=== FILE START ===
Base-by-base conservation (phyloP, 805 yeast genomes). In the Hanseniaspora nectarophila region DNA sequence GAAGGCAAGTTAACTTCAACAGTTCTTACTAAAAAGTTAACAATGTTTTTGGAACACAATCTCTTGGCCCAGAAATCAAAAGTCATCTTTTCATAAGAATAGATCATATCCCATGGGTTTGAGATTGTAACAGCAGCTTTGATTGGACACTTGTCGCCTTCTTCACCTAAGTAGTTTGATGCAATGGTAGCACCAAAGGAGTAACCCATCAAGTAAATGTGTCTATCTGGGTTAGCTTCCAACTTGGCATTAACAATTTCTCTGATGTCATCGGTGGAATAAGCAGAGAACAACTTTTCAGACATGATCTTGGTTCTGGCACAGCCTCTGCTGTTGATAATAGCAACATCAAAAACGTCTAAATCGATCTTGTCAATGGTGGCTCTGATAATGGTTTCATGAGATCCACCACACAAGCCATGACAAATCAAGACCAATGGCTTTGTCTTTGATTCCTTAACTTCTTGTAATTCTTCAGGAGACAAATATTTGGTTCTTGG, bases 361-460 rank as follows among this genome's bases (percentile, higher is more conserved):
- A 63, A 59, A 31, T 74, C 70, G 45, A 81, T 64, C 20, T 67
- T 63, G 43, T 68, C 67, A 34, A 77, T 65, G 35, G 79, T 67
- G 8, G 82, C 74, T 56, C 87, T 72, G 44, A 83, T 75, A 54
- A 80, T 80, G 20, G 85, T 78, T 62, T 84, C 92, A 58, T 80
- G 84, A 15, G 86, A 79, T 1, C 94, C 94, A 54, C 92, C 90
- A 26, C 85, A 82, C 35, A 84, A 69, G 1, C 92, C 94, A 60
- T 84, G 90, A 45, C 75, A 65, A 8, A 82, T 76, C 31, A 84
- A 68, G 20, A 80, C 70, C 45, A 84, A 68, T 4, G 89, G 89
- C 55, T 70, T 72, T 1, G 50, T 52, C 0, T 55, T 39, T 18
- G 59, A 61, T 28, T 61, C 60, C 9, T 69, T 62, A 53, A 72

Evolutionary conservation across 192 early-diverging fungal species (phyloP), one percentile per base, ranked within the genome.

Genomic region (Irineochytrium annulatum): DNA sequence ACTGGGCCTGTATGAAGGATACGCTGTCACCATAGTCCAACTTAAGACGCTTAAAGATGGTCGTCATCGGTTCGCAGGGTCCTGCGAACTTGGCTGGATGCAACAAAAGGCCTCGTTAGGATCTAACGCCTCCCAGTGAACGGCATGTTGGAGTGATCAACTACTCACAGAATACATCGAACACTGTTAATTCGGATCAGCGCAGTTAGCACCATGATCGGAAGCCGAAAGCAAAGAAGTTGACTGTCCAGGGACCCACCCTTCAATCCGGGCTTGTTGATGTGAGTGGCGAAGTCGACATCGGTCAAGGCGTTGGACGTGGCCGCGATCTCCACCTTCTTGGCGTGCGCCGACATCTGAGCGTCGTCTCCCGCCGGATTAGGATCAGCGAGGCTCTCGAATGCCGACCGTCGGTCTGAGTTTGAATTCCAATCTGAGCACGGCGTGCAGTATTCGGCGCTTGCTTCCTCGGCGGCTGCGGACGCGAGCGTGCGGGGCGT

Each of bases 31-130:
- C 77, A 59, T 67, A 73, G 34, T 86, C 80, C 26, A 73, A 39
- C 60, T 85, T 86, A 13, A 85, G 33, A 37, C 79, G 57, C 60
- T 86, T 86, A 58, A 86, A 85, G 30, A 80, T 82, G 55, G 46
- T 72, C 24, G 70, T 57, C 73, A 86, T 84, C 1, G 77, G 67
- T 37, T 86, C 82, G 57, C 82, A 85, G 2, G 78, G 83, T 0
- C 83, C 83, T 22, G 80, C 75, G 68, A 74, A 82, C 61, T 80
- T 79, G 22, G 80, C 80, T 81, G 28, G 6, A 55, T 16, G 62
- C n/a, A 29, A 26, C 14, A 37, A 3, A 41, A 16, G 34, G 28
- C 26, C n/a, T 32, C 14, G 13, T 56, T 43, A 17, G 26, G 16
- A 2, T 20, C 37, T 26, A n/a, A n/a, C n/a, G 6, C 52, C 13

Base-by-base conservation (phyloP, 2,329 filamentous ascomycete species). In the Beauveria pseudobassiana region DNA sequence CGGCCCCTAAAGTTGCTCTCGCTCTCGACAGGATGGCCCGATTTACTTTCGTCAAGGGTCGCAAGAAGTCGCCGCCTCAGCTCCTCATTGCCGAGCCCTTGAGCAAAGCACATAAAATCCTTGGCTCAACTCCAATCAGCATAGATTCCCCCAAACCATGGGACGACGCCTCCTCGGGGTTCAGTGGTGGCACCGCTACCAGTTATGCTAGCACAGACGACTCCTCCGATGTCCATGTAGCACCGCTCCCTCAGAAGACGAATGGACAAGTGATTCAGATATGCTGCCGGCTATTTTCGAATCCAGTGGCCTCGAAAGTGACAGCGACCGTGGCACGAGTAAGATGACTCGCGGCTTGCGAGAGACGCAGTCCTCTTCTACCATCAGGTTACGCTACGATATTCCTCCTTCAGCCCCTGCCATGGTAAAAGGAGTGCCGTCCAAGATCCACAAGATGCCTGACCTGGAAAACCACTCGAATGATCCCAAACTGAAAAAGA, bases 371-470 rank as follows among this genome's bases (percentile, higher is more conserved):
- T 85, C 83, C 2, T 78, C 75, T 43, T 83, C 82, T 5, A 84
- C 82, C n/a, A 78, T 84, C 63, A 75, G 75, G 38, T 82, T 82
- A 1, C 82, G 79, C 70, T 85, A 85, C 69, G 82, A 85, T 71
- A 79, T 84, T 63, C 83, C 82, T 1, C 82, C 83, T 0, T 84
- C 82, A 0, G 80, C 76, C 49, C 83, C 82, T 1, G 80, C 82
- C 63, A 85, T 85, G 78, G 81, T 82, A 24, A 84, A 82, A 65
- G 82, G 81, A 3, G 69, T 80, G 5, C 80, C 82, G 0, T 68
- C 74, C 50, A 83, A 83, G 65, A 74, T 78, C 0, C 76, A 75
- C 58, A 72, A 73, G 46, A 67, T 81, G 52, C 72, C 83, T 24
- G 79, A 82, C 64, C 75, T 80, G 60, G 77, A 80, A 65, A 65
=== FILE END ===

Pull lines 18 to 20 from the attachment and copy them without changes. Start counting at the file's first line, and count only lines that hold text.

- T 72, C 24, G 70, T 57, C 73, A 86, T 84, C 1, G 77, G 67
- T 37, T 86, C 82, G 57, C 82, A 85, G 2, G 78, G 83, T 0
- C 83, C 83, T 22, G 80, C 75, G 68, A 74, A 82, C 61, T 80